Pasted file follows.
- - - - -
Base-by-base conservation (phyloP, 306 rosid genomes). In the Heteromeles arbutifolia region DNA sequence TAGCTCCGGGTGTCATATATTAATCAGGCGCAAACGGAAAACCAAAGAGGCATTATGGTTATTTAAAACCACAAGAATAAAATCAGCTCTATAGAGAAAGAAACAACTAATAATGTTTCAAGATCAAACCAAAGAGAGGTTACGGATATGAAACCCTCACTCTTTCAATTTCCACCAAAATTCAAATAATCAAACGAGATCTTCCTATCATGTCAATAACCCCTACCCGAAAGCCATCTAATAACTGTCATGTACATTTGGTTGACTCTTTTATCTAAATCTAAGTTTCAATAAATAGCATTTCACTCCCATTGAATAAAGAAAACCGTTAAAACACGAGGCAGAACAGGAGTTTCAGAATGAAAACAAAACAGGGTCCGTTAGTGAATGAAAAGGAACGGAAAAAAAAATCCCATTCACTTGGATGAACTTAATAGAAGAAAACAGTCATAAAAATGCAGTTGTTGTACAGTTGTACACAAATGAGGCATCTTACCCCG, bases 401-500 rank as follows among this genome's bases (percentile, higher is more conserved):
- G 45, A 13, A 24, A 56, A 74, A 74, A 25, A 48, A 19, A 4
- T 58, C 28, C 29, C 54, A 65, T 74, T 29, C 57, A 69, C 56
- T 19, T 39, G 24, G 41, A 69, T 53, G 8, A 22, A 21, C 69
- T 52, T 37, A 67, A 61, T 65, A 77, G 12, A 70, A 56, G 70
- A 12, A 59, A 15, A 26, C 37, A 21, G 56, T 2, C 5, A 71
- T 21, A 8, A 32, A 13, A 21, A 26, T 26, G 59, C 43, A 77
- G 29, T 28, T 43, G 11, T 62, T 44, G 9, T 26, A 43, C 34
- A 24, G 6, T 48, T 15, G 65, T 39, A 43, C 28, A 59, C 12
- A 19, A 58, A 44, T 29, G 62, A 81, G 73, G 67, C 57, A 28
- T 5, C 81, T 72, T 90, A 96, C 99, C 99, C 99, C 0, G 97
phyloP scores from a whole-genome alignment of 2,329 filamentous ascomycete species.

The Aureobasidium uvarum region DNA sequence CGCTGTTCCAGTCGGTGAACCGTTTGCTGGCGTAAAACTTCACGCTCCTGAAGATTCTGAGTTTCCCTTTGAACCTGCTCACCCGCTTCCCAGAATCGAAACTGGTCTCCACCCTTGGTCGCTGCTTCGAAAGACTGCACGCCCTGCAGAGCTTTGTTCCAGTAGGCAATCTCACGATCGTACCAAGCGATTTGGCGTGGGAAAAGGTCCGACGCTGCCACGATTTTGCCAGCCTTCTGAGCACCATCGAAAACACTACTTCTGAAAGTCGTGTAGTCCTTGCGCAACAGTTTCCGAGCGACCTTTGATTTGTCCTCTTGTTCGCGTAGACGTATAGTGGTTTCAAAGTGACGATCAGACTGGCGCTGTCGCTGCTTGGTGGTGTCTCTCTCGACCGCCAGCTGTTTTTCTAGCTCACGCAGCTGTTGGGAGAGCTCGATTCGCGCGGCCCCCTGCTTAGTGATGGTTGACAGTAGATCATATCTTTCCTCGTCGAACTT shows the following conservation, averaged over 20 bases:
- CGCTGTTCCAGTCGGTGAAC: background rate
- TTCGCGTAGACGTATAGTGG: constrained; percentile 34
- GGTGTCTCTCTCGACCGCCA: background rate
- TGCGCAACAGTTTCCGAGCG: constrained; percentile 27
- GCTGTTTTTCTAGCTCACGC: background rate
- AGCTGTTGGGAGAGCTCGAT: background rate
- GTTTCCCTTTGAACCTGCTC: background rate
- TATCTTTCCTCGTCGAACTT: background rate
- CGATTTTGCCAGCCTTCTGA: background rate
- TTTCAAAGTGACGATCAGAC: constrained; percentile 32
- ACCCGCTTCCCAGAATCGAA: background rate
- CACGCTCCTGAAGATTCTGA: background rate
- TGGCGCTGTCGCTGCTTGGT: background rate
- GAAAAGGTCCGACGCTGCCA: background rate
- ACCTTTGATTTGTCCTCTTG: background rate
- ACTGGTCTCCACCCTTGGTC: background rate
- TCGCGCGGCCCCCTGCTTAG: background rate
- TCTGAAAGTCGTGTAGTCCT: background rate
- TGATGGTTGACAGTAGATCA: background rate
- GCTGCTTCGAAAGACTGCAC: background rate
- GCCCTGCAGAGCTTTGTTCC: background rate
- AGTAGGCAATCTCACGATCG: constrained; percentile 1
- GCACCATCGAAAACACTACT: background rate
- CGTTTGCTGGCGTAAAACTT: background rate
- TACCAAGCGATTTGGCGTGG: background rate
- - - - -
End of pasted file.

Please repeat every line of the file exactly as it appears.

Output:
Base-by-base conservation (phyloP, 306 rosid genomes). In the Heteromeles arbutifolia region DNA sequence TAGCTCCGGGTGTCATATATTAATCAGGCGCAAACGGAAAACCAAAGAGGCATTATGGTTATTTAAAACCACAAGAATAAAATCAGCTCTATAGAGAAAGAAACAACTAATAATGTTTCAAGATCAAACCAAAGAGAGGTTACGGATATGAAACCCTCACTCTTTCAATTTCCACCAAAATTCAAATAATCAAACGAGATCTTCCTATCATGTCAATAACCCCTACCCGAAAGCCATCTAATAACTGTCATGTACATTTGGTTGACTCTTTTATCTAAATCTAAGTTTCAATAAATAGCATTTCACTCCCATTGAATAAAGAAAACCGTTAAAACACGAGGCAGAACAGGAGTTTCAGAATGAAAACAAAACAGGGTCCGTTAGTGAATGAAAAGGAACGGAAAAAAAAATCCCATTCACTTGGATGAACTTAATAGAAGAAAACAGTCATAAAAATGCAGTTGTTGTACAGTTGTACACAAATGAGGCATCTTACCCCG, bases 401-500 rank as follows among this genome's bases (percentile, higher is more conserved):
- G 45, A 13, A 24, A 56, A 74, A 74, A 25, A 48, A 19, A 4
- T 58, C 28, C 29, C 54, A 65, T 74, T 29, C 57, A 69, C 56
- T 19, T 39, G 24, G 41, A 69, T 53, G 8, A 22, A 21, C 69
- T 52, T 37, A 67, A 61, T 65, A 77, G 12, A 70, A 56, G 70
- A 12, A 59, A 15, A 26, C 37, A 21, G 56, T 2, C 5, A 71
- T 21, A 8, A 32, A 13, A 21, A 26, T 26, G 59, C 43, A 77
- G 29, T 28, T 43, G 11, T 62, T 44, G 9, T 26, A 43, C 34
- A 24, G 6, T 48, T 15, G 65, T 39, A 43, C 28, A 59, C 12
- A 19, A 58, A 44, T 29, G 62, A 81, G 73, G 67, C 57, A 28
- T 5, C 81, T 72, T 90, A 96, C 99, C 99, C 99, C 0, G 97
phyloP scores from a whole-genome alignment of 2,329 filamentous ascomycete species.

The Aureobasidium uvarum region DNA sequence CGCTGTTCCAGTCGGTGAACCGTTTGCTGGCGTAAAACTTCACGCTCCTGAAGATTCTGAGTTTCCCTTTGAACCTGCTCACCCGCTTCCCAGAATCGAAACTGGTCTCCACCCTTGGTCGCTGCTTCGAAAGACTGCACGCCCTGCAGAGCTTTGTTCCAGTAGGCAATCTCACGATCGTACCAAGCGATTTGGCGTGGGAAAAGGTCCGACGCTGCCACGATTTTGCCAGCCTTCTGAGCACCATCGAAAACACTACTTCTGAAAGTCGTGTAGTCCTTGCGCAACAGTTTCCGAGCGACCTTTGATTTGTCCTCTTGTTCGCGTAGACGTATAGTGGTTTCAAAGTGACGATCAGACTGGCGCTGTCGCTGCTTGGTGGTGTCTCTCTCGACCGCCAGCTGTTTTTCTAGCTCACGCAGCTGTTGGGAGAGCTCGATTCGCGCGGCCCCCTGCTTAGTGATGGTTGACAGTAGATCATATCTTTCCTCGTCGAACTT shows the following conservation, averaged over 20 bases:
- CGCTGTTCCAGTCGGTGAAC: background rate
- TTCGCGTAGACGTATAGTGG: constrained; percentile 34
- GGTGTCTCTCTCGACCGCCA: background rate
- TGCGCAACAGTTTCCGAGCG: constrained; percentile 27
- GCTGTTTTTCTAGCTCACGC: background rate
- AGCTGTTGGGAGAGCTCGAT: background rate
- GTTTCCCTTTGAACCTGCTC: background rate
- TATCTTTCCTCGTCGAACTT: background rate
- CGATTTTGCCAGCCTTCTGA: background rate
- TTTCAAAGTGACGATCAGAC: constrained; percentile 32
- ACCCGCTTCCCAGAATCGAA: background rate
- CACGCTCCTGAAGATTCTGA: background rate
- TGGCGCTGTCGCTGCTTGGT: background rate
- GAAAAGGTCCGACGCTGCCA: background rate
- ACCTTTGATTTGTCCTCTTG: background rate
- ACTGGTCTCCACCCTTGGTC: background rate
- TCGCGCGGCCCCCTGCTTAG: background rate
- TCTGAAAGTCGTGTAGTCCT: background rate
- TGATGGTTGACAGTAGATCA: background rate
- GCTGCTTCGAAAGACTGCAC: background rate
- GCCCTGCAGAGCTTTGTTCC: background rate
- AGTAGGCAATCTCACGATCG: constrained; percentile 1
- GCACCATCGAAAACACTACT: background rate
- CGTTTGCTGGCGTAAAACTT: background rate
- TACCAAGCGATTTGGCGTGG: background rate